If there’s a picture of a Florida or Caribbean beach, there’s probably a sea grape tree lurking in
the background. This is the native habitat of sea grape, which is also found in Mississippi and Hawaii.
Plants: Trees are up to 10-40' (3-12 m) in height and
up to 35' (10 m) wide, often
branching broadly. Bark is smooth, peeling, and grayish, with irregular patches
of white, gray and light brown.
Leaves: Leathery, broad, almost hairless leaves have prominent red
veins. They are alternate and round to kidney-shaped, and up to 8" (20 cm) around.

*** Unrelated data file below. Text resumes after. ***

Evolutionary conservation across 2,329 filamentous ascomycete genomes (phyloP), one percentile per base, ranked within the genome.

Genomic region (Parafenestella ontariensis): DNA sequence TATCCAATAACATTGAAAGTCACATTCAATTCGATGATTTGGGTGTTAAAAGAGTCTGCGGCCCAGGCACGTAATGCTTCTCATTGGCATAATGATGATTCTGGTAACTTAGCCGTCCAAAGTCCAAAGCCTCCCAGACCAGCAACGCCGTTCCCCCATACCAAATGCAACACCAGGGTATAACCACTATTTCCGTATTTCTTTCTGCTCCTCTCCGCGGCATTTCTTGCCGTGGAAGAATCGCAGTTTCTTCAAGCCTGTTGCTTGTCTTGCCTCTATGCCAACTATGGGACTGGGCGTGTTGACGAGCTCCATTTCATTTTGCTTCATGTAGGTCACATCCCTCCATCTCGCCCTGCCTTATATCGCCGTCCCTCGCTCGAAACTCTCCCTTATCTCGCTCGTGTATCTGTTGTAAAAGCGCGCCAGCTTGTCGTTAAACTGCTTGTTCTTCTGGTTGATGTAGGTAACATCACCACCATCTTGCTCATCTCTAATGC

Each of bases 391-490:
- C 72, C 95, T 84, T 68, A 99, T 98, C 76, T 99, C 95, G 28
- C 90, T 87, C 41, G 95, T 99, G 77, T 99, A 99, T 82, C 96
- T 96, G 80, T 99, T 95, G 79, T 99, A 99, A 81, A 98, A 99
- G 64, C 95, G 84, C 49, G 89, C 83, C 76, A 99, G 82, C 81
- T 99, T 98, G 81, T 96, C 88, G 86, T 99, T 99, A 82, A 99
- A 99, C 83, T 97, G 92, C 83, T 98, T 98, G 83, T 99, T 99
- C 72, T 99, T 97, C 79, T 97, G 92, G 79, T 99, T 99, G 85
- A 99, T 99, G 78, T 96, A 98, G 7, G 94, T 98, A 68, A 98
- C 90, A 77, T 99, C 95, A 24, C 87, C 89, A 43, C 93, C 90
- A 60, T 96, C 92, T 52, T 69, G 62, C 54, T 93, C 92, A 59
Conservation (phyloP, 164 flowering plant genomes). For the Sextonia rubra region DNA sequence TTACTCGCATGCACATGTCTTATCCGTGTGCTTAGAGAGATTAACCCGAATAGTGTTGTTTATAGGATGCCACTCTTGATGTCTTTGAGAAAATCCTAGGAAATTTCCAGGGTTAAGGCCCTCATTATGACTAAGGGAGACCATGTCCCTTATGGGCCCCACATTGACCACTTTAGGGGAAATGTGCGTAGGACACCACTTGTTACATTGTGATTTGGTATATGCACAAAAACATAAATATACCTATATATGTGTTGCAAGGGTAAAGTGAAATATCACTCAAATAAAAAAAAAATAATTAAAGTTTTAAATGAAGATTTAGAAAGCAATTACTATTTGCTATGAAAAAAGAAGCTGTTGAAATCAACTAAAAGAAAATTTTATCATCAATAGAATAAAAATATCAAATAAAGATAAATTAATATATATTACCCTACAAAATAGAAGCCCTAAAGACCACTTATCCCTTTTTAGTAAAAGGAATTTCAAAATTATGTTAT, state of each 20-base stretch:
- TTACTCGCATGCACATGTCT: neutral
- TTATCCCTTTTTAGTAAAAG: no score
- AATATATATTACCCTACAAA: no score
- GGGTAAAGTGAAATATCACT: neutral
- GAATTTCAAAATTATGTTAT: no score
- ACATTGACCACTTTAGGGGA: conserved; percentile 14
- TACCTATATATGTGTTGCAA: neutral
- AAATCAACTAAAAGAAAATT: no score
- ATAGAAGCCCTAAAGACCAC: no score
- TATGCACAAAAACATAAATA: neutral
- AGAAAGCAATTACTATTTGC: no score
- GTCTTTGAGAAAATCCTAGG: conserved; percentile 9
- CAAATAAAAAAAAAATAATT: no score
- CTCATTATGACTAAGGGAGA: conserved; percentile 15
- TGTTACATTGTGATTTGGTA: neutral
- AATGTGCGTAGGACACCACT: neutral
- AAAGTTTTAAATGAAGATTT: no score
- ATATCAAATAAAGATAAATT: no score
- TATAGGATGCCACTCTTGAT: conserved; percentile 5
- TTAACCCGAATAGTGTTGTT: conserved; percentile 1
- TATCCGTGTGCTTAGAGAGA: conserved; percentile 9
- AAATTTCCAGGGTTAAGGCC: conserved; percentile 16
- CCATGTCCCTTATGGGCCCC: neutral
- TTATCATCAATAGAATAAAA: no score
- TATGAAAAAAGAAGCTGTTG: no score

At the base of each leaf stem (petiole) is a red, collar-like sheath, an identifying feature
of this species.
Leaves become entirely red before they fall in the winter. Young leaves are coppery or bronze-colored.
Flowers: Inconspicuous white flowers appear on thin
racemes about 12" (30 cm)
long. They have mild fragrance.
Fruits: Flowers become dense grape-like clusters.
Each grape is roughly spherical, ¾" (1.9 cm) in size, maturing from green through shades of yellow and red, to deep purple. Fruits appear only on female trees. Each grape contains a single, hard seed.
Edibility: Fruits range from tart to sweet, and can be made
into jelly, said to taste similar to apple jelly, or wine. The seed within is hard enough to crack a tooth,
so be careful processing or eating them.